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St. Cloud Area Then & Now

Here's your chance to turn back the clock — and then turn it forward again — as we take a comparative look at the St. Cloud area. A new interactive photo will be added each week. Don't forget to take a guess at where we're going next by looking at the detail photo in the latest St. Cloud Area Then & Now feature and sharing your answer on Twitter or Facebook.

St. Cloud Area Then and Now: St. Germain Street, 500 block

This view of St. Germain Street from the 500 block shows how not only the buildings and landscape has undergone dramatic changes, but so has the culture and vehicles. More

St. Cloud Area Then and Now: Fifth Avenue South

Fifth Avenue South has undergone some dramatic changes over the years. However, some of the buildings, such as the current D.B. Searle's building, have remained mostly unchanged on the exterior. More

St. Cloud Area Then and Now: The Lahr block

The Lahr block on St. Germain Street was built in 1887. It still stands today, a sturdy testimony to a successful man. More

St. Cloud Area Then and Now: St. Mary's School

St. Mary's School has undergone a lot of changes through the years, with shopfronts obscuring the original view of the building. More

St. Cloud Area Then and Now: River's Edge Convention Center

After much controversy and opposition, the St. Cloud Civic Center, now known as River’s Edge Convention Center, opened its doors Jan. 13, 1989. More

St. Cloud Area Then and Now: St. John Cantius

The Renaissance- inspired red brick building had a granite foundation and 90-foot tall tower. It was completed and dedicated on Dec. 27, 1901, and was hailed as “a credit to the Polish people of St. Cloud.” More

St. Cloud Area Then and Now: Fandel's Department Store

The Fandel's Department Store was built in 1914. Fandel's department store was a St. Cloud family affair. More

St. Cloud Area Then and Now: Davidson Opera House

A fire at the Davidson Opera House on Fifth Avenue South in February 1913 prompted a reconstruction that included room for the Davidson family to live on the third floor. More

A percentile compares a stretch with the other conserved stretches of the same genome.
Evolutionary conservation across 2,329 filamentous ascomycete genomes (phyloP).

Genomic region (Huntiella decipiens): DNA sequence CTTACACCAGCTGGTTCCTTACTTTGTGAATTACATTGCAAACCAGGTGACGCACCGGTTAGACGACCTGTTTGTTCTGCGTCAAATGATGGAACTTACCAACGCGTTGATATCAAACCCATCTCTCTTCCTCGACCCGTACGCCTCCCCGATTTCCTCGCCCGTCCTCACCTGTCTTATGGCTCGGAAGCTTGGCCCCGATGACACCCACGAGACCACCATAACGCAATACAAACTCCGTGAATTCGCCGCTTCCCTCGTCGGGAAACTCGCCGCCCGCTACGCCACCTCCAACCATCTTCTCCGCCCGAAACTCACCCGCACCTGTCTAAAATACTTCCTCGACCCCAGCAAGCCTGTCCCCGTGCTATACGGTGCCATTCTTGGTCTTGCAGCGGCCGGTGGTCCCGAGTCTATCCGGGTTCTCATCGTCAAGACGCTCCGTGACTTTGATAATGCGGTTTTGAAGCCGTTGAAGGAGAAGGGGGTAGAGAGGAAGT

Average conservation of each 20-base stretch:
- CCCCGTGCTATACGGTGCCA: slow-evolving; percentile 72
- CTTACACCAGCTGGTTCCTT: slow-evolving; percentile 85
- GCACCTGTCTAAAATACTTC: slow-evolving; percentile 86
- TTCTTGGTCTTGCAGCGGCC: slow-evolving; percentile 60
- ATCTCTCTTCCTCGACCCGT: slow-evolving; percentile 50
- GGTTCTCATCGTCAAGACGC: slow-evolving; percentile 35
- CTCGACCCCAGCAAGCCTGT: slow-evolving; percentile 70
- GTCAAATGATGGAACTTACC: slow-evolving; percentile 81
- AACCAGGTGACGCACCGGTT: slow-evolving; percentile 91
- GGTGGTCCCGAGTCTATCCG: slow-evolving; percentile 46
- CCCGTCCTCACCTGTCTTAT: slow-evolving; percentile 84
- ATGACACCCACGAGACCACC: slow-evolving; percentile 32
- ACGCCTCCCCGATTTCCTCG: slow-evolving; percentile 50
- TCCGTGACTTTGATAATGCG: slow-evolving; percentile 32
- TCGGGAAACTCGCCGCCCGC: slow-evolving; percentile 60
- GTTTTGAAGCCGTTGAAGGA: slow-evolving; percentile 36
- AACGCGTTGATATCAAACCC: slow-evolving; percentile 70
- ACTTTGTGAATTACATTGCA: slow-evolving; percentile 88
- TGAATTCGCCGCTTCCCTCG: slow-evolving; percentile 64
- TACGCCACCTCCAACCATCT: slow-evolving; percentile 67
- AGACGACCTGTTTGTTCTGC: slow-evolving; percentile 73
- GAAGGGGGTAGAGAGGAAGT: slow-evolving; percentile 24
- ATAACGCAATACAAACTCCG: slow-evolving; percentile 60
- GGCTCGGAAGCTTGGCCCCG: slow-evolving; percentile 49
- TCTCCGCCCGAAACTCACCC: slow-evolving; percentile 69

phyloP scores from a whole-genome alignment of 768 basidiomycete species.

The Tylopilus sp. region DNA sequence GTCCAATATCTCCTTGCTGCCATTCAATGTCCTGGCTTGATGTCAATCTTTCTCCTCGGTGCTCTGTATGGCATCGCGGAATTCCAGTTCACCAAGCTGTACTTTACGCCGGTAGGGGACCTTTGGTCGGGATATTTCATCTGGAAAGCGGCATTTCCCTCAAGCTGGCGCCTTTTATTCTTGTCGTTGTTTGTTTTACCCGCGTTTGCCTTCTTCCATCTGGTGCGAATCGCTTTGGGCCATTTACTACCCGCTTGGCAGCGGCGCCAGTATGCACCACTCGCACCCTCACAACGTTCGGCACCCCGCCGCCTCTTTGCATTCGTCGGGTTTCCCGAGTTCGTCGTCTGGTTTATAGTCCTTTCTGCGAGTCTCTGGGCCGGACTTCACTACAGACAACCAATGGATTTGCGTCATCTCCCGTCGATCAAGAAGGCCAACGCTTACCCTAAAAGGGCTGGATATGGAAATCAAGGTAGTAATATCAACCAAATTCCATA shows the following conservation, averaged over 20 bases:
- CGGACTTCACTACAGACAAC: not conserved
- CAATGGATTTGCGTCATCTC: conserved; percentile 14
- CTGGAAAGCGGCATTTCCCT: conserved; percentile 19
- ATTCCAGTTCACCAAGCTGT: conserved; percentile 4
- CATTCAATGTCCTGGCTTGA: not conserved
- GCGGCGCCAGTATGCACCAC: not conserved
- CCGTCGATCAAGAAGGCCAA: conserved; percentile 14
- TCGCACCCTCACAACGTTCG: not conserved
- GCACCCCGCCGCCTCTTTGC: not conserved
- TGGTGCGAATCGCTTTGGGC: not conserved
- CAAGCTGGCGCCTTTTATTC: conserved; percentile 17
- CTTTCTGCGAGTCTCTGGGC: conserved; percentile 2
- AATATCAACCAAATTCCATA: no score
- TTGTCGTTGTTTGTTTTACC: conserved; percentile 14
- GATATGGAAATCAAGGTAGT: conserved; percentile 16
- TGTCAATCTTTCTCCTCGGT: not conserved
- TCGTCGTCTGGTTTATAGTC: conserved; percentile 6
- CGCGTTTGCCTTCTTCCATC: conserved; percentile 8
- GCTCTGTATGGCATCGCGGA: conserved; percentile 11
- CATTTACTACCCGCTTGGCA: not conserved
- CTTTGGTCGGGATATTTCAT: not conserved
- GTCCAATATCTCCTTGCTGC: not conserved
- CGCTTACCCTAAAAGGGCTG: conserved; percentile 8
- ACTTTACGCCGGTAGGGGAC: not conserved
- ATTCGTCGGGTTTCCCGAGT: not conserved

St. Cloud Area Then and Now: US Highway 10

An archway used to greet travelers on the old U.S. Highway 10 (Lincoln Avenue) and Minnesota Highway 23 (East St. Germain). It lured gas stations to the intersection in the 1920s, including the Pure Oil Station which built the building that now houses Val's Rapid-Serve. More

St. Cloud Area Then and Now: Tech High School

When Peter J. Seberger, founder of the St. Cloud parks system, suggested a piece of land just west of Lake George as the site of a new high school, the St. Cloud school board scoffed, asking, “Why do you want to go out to St. Augusta?” More

St. Cloud Area Then and Now: Drive In

Peter J. Karalis, president of Triangle Theater Corp., said The Cloud was one of at least 40 drive-in theaters built and in operation that season in Minnesota and the surrounding area. More

St. Cloud Area Then and Now: First National Bank

The First National Bank building on the corner of Fifth Avenue and St. Germain Street was “perfect in in every detail” when it opened in September 1889. More

St. Cloud Area Then and Now: Boys Camp

The most happening summer spot in St. Cloud during the late 1930s and ’40s was the bend in the Sauk River at Alice Whitney Park. More

St. Cloud Area Then and Now: Eddy's Drive-in

It all started with Eddy’s Drive-In, which opened on the corner of 22nd and Division Street in July 1947. Nick and Edna “Eddy” Kamer were the owners and Eddy’s mother, Agnes Pretzer, a well-known cook, was in charge of the kitchen. A SuperAmerica now occupies the spot. More

St. Cloud Area Then and Now: Lake George

Lake George was once a 50-acre swamp on the edge of the city that harbored wild rice, reeds and ducks. It took several groups and more than 50 years to turn the city’s “eyesore” into “one of St. Cloud’s beauty spots.” More

St. Cloud Area Then and Now: Treasure City

Treasure City, the ultimate emporium of all things useful and useless, has been a roadside mainstay on U.S. Highway 10 in Royalton for more than 50 years. It delivers on its advertised promise that it “truly has something for everyone.” More

St. Cloud Area Then and Now: Crossroads Center

Area residents had their doubts when work began in the huge peat bog where slough grass and cattails thrived. The location between St. Cloud and Waite Park was ideal, but the site was considered “no man’s land” and “unbuildable.” The consensus was that no one would be able to build even a small structure on it. More